Trauma: Listening to the Story

I interviewed Tom Allen, author of “The Life of Pi and the Moral Wound” in a JAPA podcast. The article appeared in the December 2014 issue of the Journal of the American Psychoanalytic Association. Here’s the link: http://apa.sagepub.com/site/misc/Index/Podcasts.xhtml

Tom Allen focussed on one psychoanalytic dimension of the story of PI in Yann Martel’s remarkable 2001 novel: the need to address the “moral wound” suffered by those who have had to suspend their core values to survive a traumatic situation.

In reading the novel, I was struck by how many psychoanalytic themes jumped out at me. The use of story creation and narrative to organize experience was depicted so powerfully.

In the realm of trauma, I have been very interested in the role of the “audience” for the traumatized person’s story. For example, I think one of the sources of the despair too often experienced by veterans of the Iraq and Afghanistan wars may be the isolation of the civilian community from the wars. If there’s too big a gap between the civilian population and those who fight the wars that the body politic endorses, then the warriors suffer terribly and to some degree unnecessarily. Essentially, with war, the whole nation needs to share responsibility, guilt and understanding of what happens in war.

At the end of the book The LIfe of Pi, Pi, the traumatized young man, the sole survivor of a commercial ship wreck, tells his story to investigators from the resposible shipping line . Pi tells two versions of his story. One is a fable involving fantastic animals. Though terrible things happen, the listeners  are protected by the fantastical trappings of the story. Then Pi tells the “real” story, involving a much more direct and ghastly portrayal of human violence and suffering. He asks his interviewers, who allegedly are seeking the truth, which version of the story they prefer. The quick reply is “the one about the animals”.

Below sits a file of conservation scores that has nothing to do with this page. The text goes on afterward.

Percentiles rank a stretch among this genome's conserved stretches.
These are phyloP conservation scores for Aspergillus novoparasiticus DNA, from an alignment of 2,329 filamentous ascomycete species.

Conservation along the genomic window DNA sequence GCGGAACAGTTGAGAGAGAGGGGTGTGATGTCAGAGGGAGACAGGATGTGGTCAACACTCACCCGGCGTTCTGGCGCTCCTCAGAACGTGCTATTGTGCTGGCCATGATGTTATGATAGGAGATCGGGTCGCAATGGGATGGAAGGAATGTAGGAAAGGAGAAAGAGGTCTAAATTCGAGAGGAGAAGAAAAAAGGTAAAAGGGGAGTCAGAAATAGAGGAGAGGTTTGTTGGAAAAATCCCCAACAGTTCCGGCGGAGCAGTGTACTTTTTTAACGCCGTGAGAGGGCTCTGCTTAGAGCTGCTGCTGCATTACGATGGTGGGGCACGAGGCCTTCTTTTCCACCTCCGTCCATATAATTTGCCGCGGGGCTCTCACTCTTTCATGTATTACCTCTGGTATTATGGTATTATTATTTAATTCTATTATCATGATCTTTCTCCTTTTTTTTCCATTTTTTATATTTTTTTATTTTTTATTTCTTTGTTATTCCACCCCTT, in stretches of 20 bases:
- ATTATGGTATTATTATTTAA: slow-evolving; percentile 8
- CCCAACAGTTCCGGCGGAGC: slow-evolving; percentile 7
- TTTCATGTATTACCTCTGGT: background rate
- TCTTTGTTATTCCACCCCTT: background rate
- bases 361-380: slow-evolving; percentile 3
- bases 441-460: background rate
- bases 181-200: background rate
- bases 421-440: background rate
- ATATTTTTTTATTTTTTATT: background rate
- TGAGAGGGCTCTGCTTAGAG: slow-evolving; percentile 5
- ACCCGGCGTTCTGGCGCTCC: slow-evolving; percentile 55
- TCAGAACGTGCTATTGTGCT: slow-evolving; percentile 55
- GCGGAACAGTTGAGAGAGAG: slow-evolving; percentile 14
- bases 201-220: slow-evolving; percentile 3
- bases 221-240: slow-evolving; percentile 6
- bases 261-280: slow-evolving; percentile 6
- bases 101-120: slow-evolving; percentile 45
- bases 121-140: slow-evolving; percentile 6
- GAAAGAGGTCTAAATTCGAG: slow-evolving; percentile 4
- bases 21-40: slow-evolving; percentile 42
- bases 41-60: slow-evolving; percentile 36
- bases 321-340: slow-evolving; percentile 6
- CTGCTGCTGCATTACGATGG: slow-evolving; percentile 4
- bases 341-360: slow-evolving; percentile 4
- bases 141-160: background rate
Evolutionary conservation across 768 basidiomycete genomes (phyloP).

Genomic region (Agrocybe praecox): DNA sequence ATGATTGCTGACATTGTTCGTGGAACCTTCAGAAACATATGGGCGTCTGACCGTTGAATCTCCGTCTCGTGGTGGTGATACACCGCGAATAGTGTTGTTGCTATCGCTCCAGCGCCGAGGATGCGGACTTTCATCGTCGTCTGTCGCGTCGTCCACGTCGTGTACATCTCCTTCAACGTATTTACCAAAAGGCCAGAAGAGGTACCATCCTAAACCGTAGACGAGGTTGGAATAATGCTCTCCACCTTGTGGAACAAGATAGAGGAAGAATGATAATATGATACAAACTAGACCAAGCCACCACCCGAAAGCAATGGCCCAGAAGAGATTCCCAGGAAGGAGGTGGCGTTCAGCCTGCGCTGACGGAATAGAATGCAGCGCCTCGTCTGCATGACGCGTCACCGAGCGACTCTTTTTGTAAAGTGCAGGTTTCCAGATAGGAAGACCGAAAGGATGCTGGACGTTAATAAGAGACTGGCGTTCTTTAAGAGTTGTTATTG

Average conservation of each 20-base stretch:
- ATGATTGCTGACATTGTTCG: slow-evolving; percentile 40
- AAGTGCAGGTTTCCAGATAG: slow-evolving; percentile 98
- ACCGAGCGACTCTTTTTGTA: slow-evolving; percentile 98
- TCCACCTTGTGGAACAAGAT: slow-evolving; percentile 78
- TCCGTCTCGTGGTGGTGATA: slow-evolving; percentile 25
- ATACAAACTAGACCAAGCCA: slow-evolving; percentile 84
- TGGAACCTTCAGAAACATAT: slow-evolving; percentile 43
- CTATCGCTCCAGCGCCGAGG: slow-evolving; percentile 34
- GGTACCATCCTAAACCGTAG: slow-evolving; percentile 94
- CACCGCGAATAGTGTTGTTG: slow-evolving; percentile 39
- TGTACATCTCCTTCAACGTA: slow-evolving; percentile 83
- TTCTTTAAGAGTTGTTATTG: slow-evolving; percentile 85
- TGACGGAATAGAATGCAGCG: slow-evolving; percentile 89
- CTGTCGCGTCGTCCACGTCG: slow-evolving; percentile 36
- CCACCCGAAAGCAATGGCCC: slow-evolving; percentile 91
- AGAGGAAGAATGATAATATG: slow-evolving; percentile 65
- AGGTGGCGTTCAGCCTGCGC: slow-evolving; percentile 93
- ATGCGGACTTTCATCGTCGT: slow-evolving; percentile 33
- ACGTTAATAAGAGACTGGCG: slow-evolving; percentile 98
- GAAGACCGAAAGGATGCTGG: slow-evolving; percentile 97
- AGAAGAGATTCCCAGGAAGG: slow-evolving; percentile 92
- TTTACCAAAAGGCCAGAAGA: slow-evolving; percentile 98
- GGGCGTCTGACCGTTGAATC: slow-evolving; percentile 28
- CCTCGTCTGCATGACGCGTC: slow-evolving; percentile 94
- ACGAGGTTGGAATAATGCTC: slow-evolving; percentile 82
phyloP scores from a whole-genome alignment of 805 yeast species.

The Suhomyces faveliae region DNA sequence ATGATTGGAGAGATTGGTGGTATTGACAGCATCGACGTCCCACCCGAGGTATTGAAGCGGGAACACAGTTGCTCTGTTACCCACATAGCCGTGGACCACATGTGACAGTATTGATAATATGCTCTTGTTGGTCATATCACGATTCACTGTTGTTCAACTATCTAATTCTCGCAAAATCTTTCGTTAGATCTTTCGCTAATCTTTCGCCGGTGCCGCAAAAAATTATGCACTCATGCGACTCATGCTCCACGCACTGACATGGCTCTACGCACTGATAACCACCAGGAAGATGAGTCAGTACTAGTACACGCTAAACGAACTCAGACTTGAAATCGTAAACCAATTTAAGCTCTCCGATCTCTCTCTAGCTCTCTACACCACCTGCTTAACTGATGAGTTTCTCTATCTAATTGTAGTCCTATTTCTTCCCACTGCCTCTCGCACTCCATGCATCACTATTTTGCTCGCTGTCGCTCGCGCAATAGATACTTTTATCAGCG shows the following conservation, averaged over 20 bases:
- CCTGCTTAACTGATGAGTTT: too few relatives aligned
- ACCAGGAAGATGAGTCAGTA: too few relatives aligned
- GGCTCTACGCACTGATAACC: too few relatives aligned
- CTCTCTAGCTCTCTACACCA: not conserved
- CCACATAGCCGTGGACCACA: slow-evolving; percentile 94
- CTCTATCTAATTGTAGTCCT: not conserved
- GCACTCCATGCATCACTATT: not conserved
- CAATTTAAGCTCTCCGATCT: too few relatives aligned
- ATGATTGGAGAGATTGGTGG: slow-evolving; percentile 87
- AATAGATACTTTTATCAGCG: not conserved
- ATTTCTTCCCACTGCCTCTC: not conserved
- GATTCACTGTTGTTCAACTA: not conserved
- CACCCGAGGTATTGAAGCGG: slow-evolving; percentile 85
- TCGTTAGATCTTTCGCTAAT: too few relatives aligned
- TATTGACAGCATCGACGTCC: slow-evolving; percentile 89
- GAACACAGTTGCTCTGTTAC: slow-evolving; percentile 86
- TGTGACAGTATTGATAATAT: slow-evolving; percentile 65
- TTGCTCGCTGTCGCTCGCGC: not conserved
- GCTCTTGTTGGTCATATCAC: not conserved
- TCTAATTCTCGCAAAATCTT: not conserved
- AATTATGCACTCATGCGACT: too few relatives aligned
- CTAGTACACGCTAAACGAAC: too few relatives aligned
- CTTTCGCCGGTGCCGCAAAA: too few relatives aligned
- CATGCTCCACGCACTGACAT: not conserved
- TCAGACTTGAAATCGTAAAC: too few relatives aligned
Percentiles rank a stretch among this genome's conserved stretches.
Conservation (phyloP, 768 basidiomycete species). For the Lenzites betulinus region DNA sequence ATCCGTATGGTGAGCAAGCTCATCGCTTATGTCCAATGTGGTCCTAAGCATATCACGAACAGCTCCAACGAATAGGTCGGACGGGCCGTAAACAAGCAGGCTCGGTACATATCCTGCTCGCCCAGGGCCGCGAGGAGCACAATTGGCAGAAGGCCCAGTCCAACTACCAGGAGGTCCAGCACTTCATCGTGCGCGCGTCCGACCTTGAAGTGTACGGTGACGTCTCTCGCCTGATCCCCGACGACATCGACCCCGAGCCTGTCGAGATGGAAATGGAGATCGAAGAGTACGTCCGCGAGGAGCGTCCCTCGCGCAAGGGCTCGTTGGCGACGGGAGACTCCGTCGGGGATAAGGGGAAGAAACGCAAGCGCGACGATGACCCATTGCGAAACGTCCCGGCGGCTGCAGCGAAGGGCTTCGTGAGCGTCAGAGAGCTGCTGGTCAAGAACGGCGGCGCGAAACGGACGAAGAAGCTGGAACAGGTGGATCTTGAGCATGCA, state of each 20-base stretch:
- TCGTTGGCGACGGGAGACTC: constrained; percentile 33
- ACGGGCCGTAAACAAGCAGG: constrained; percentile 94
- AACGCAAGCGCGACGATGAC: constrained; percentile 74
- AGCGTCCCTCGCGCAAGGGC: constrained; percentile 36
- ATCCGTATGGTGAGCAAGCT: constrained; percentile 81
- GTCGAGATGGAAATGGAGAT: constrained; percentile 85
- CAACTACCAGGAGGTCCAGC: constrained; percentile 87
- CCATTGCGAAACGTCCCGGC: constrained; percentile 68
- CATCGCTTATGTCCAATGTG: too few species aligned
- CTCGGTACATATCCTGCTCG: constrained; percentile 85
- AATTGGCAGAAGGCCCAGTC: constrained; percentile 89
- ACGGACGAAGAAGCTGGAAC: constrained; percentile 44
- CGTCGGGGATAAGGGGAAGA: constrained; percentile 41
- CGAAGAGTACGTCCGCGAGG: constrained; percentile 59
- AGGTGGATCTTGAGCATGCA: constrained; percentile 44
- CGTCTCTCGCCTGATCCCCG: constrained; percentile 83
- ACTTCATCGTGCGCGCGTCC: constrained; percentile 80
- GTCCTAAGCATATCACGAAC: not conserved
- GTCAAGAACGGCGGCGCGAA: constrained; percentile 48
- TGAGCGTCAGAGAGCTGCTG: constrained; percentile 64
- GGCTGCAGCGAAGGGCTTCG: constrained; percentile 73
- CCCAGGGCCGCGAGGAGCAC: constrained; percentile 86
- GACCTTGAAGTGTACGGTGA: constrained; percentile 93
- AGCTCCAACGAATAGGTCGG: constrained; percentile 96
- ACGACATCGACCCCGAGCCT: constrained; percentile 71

So that our veterans are not the only ones burdened with the guilt and violence associated with war, we civilians need to tolerate the real story about real humans and war.

I like programs like Joining Forces, convened by Michele Obama and Jill Biden, which puts the emphasis on the need for a community response to the needs of veterans. A recent study in The Journal of Current Psychiatry  notes that social connectedness and community integration are protective factors regarding veterans’ and PTSD. ( J Clin Psychatry 75:12,December 2014)

Pi’s recovery from his ordeal begins with his being enveloped into a caring community. There are many ways to make this happen for those who have fought wars on our behalf. I say “on our behalf” purposefully, since whether or not as citizens we personally support a particular war, we must take responsibility for those conducted by our nation under our democratic system.

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